Pennsylvania Landlord Rights and Remedies for Tenant Defaults During COVID-19May 4, 2020 – Alerts
With social distancing and mandatory closures, COVID-19 has caused a tremendous impact on businesses. Many commercial tenants have failed to pay April or May rent and some tenants are looking for rent abatements, rent deferrals and the ability to terminate their leases. In these unprecedented times, it is important for commercial landlords to understand their rights and remedies under their leases and Pennsylvania law.
Know Your Remedies
Most commercial leases provide a landlord with a variety of remedies if a tenant does not pay rent. Such remedies may include:
- A lawsuit for past-due rent
- The ability to terminate the tenant’s right of possession
- The right to accelerate future rent due under the lease.
The lease may also include confession of judgments provisions and/or a guaranty allowing a landlord to recover from a tenant’s principal or another entity. While courts have generally stayed eviction and other lease enforcement remedies in response to COVID-19, landlords should be prepared for when the stays are lifted. Landlords should be sure to properly deliver any required default notices giving the tenant a cure period so the landlord can take prompt action when the courts reopen.
Although many leases state that a landlord’s rights are cumulative, Pennsylvania law limits which remedies a landlord can elect and recover. Most notably, a landlord cannot obtain a “double recovery” of both court-ordered possession and accelerated rent. The bar on double recovery prevents a landlord from declaring the lease terminated by the tenant’s default, recovering possession on the basis of that termination and thereafter obtaining judgment for accelerated rent through the balance of the lease term. The bar on double recovery may not apply when a tenant abandons the premises. Under such circumstances, a landlord may be able to take back physical possession of the property and relet the property, without letting the original tenant off the hook. If the landlord relets the property without terminating the original lease, the landlord must credit the rent from the new tenant against the rent due from the old tenant.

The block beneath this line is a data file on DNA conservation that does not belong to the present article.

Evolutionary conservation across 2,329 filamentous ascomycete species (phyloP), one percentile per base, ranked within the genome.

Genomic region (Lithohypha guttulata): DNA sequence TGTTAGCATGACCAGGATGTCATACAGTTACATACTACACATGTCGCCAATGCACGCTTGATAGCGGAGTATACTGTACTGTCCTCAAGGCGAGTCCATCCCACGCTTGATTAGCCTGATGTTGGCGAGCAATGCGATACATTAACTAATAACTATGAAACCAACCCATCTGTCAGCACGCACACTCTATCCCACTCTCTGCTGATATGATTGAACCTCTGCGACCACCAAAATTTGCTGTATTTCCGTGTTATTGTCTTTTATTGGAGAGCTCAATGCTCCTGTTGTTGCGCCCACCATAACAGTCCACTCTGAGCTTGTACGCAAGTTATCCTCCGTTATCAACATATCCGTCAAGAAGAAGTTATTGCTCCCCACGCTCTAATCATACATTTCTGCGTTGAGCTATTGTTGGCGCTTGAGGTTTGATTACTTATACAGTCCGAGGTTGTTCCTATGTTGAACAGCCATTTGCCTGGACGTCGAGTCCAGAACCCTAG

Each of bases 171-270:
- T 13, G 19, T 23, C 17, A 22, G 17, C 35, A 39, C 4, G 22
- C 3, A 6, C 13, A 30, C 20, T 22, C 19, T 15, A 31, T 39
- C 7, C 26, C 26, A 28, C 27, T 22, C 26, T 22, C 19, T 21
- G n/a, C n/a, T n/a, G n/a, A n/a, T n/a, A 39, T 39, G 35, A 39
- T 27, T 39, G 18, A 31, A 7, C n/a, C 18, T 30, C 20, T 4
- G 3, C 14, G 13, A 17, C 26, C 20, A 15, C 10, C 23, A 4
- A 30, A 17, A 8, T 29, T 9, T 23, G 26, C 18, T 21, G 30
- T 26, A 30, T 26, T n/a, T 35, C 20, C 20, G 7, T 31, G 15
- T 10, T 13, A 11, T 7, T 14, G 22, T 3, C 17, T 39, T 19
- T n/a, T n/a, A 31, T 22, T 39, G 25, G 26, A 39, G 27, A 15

Avoid a Claim of Surrender
In communicating with a defaulting tenant, a landlord should be careful to avoid a claim of surrender that cuts off a landlord’s right to future rent and damages. A legally effective surrender requires both tenant abandonment and landlord assent to such abandonment. Assent by a landlord requires an unequivocal act that leaves no doubt that a tenant’s surrender has been intentionally accepted by the landlord. To avoid assent, a landlord should make clear in writing that it does not accept a tenant’s surrender of the property and it continues to view the tenant as bound under the lease.
Attempt to Negotiate a Resolution
Practically speaking, a landlord should always attempt to first negotiate an amicable resolution with a tenant before resorting to legal remedies. In negotiating a resolution during COVID-19, a landlord should consider the parties’ respective positions when the closures are lifted and business activities resume. A landlord can work with a tenant who is requesting a rent deferral or abatement by proposing a rent payback period or extension of the lease term. Such measures may allow a landlord to retain a tenant, which in turn may avoid triggering termination rights for other tenants.
If a resolution cannot be reached, the landlord should consider filing a simple complaint outlining the defaults and demanding damages generally. There is no need for the landlord to set forth all of its damages upfront because they will not be fully known until the landlord obtains a replacement tenant. A landlord should authorize its real estate broker to attempt to relet the space after the defaulting tenant vacates the space. The broker and the landlord should keep detailed records of all work performed to relet the property. After the landlord identifies a new tenant, it can calculate its damages incurred in connection with the default. Such damages may include:
- Lost rent from when the old tenant stopped paying rent until the new tenant started paying rent
- Any difference in rent paid by the new tenant through the current term of the old lease
- Brokerage fees and fit-up costs prorated through the term of the old lease
- Late fees, interest and/or other charges owed by the old tenant.
After the action is filed, the landlord can continue settlement negotiations with the old tenant while it works to obtain a new tenant. Any resolution must be properly drafted in a settlement agreement and should take into account a possible future bankruptcy filing by the tenant.
As this is an evolving area of law, specifically with respect to tenant defaults caused by COVID-19, it is recommended that commercial landlords speak with counsel to discuss their rights and remedies against tenants who fail to pay rent. At Fox Rothschild, our real estate attorneys are prepared to help landlords take action when tenants fail to honor their obligations or attempt to claim force majeure, due to COVID-19, as a basis for such defaults.